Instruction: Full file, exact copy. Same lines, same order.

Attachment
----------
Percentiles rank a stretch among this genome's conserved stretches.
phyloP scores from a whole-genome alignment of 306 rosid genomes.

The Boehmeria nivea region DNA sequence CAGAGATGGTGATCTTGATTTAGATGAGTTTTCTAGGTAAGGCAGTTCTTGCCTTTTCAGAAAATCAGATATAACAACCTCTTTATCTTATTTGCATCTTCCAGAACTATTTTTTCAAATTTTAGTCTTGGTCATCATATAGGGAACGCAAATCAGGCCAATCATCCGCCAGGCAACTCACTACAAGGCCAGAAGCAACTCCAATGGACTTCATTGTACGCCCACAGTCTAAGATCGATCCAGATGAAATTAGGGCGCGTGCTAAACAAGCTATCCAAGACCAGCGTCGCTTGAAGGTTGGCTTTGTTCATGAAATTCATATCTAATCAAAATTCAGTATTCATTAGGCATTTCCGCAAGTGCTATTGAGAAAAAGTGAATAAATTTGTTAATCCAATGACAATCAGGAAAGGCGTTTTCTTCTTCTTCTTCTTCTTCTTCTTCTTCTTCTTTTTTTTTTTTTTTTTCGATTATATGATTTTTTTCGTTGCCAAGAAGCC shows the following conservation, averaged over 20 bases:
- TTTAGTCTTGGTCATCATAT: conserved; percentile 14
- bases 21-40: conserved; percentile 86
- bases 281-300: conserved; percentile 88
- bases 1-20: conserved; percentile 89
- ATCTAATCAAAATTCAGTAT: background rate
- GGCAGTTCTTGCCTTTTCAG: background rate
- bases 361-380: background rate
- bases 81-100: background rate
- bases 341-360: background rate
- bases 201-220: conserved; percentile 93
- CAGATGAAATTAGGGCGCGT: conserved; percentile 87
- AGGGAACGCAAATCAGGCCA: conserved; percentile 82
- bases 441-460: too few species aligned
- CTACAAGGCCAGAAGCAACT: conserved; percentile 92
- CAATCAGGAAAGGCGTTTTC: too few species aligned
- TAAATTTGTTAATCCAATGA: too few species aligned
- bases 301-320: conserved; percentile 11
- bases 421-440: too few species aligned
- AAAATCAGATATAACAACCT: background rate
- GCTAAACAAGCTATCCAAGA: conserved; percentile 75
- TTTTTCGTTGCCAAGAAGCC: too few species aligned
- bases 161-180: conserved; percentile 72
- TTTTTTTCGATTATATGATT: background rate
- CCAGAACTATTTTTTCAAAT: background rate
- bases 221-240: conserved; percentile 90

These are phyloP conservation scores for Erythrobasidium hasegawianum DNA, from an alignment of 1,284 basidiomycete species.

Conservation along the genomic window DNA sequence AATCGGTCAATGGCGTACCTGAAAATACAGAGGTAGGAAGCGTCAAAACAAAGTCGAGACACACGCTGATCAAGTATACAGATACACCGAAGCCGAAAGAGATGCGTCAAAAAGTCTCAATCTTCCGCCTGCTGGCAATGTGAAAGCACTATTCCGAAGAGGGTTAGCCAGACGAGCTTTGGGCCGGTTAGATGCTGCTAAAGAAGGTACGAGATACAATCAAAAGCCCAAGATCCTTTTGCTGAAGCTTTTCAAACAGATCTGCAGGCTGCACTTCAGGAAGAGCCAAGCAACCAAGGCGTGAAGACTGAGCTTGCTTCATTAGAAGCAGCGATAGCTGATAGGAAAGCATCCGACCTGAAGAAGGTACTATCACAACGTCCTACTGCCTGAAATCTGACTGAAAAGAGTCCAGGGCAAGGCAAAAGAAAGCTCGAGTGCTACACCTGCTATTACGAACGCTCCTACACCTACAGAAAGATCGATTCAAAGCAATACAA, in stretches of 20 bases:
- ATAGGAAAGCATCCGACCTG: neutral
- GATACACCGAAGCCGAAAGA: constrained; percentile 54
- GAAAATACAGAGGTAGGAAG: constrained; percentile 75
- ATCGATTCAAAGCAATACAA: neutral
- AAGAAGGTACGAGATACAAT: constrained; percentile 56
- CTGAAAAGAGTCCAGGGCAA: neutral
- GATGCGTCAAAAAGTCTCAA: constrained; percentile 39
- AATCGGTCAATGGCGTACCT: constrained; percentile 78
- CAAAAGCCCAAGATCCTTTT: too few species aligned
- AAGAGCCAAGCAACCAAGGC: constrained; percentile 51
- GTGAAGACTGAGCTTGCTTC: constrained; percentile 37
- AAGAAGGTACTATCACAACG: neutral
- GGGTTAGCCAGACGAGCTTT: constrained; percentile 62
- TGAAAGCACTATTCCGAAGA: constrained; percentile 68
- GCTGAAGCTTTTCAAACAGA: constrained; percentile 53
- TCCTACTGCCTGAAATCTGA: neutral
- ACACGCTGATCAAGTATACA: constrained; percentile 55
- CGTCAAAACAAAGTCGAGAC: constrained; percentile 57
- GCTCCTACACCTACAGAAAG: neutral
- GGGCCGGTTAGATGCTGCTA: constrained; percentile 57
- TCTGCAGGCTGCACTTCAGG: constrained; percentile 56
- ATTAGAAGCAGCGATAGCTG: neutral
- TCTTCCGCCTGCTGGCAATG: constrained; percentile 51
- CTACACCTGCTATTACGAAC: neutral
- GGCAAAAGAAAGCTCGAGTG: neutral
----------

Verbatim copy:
Percentiles rank a stretch among this genome's conserved stretches.
phyloP scores from a whole-genome alignment of 306 rosid genomes.

The Boehmeria nivea region DNA sequence CAGAGATGGTGATCTTGATTTAGATGAGTTTTCTAGGTAAGGCAGTTCTTGCCTTTTCAGAAAATCAGATATAACAACCTCTTTATCTTATTTGCATCTTCCAGAACTATTTTTTCAAATTTTAGTCTTGGTCATCATATAGGGAACGCAAATCAGGCCAATCATCCGCCAGGCAACTCACTACAAGGCCAGAAGCAACTCCAATGGACTTCATTGTACGCCCACAGTCTAAGATCGATCCAGATGAAATTAGGGCGCGTGCTAAACAAGCTATCCAAGACCAGCGTCGCTTGAAGGTTGGCTTTGTTCATGAAATTCATATCTAATCAAAATTCAGTATTCATTAGGCATTTCCGCAAGTGCTATTGAGAAAAAGTGAATAAATTTGTTAATCCAATGACAATCAGGAAAGGCGTTTTCTTCTTCTTCTTCTTCTTCTTCTTCTTCTTCTTTTTTTTTTTTTTTTTCGATTATATGATTTTTTTCGTTGCCAAGAAGCC shows the following conservation, averaged over 20 bases:
- TTTAGTCTTGGTCATCATAT: conserved; percentile 14
- bases 21-40: conserved; percentile 86
- bases 281-300: conserved; percentile 88
- bases 1-20: conserved; percentile 89
- ATCTAATCAAAATTCAGTAT: background rate
- GGCAGTTCTTGCCTTTTCAG: background rate
- bases 361-380: background rate
- bases 81-100: background rate
- bases 341-360: background rate
- bases 201-220: conserved; percentile 93
- CAGATGAAATTAGGGCGCGT: conserved; percentile 87
- AGGGAACGCAAATCAGGCCA: conserved; percentile 82
- bases 441-460: too few species aligned
- CTACAAGGCCAGAAGCAACT: conserved; percentile 92
- CAATCAGGAAAGGCGTTTTC: too few species aligned
- TAAATTTGTTAATCCAATGA: too few species aligned
- bases 301-320: conserved; percentile 11
- bases 421-440: too few species aligned
- AAAATCAGATATAACAACCT: background rate
- GCTAAACAAGCTATCCAAGA: conserved; percentile 75
- TTTTTCGTTGCCAAGAAGCC: too few species aligned
- bases 161-180: conserved; percentile 72
- TTTTTTTCGATTATATGATT: background rate
- CCAGAACTATTTTTTCAAAT: background rate
- bases 221-240: conserved; percentile 90

These are phyloP conservation scores for Erythrobasidium hasegawianum DNA, from an alignment of 1,284 basidiomycete species.

Conservation along the genomic window DNA sequence AATCGGTCAATGGCGTACCTGAAAATACAGAGGTAGGAAGCGTCAAAACAAAGTCGAGACACACGCTGATCAAGTATACAGATACACCGAAGCCGAAAGAGATGCGTCAAAAAGTCTCAATCTTCCGCCTGCTGGCAATGTGAAAGCACTATTCCGAAGAGGGTTAGCCAGACGAGCTTTGGGCCGGTTAGATGCTGCTAAAGAAGGTACGAGATACAATCAAAAGCCCAAGATCCTTTTGCTGAAGCTTTTCAAACAGATCTGCAGGCTGCACTTCAGGAAGAGCCAAGCAACCAAGGCGTGAAGACTGAGCTTGCTTCATTAGAAGCAGCGATAGCTGATAGGAAAGCATCCGACCTGAAGAAGGTACTATCACAACGTCCTACTGCCTGAAATCTGACTGAAAAGAGTCCAGGGCAAGGCAAAAGAAAGCTCGAGTGCTACACCTGCTATTACGAACGCTCCTACACCTACAGAAAGATCGATTCAAAGCAATACAA, in stretches of 20 bases:
- ATAGGAAAGCATCCGACCTG: neutral
- GATACACCGAAGCCGAAAGA: constrained; percentile 54
- GAAAATACAGAGGTAGGAAG: constrained; percentile 75
- ATCGATTCAAAGCAATACAA: neutral
- AAGAAGGTACGAGATACAAT: constrained; percentile 56
- CTGAAAAGAGTCCAGGGCAA: neutral
- GATGCGTCAAAAAGTCTCAA: constrained; percentile 39
- AATCGGTCAATGGCGTACCT: constrained; percentile 78
- CAAAAGCCCAAGATCCTTTT: too few species aligned
- AAGAGCCAAGCAACCAAGGC: constrained; percentile 51
- GTGAAGACTGAGCTTGCTTC: constrained; percentile 37
- AAGAAGGTACTATCACAACG: neutral
- GGGTTAGCCAGACGAGCTTT: constrained; percentile 62
- TGAAAGCACTATTCCGAAGA: constrained; percentile 68
- GCTGAAGCTTTTCAAACAGA: constrained; percentile 53
- TCCTACTGCCTGAAATCTGA: neutral
- ACACGCTGATCAAGTATACA: constrained; percentile 55
- CGTCAAAACAAAGTCGAGAC: constrained; percentile 57
- GCTCCTACACCTACAGAAAG: neutral
- GGGCCGGTTAGATGCTGCTA: constrained; percentile 57
- TCTGCAGGCTGCACTTCAGG: constrained; percentile 56
- ATTAGAAGCAGCGATAGCTG: neutral
- TCTTCCGCCTGCTGGCAATG: constrained; percentile 51
- CTACACCTGCTATTACGAAC: neutral
- GGCAAAAGAAAGCTCGAGTG: neutral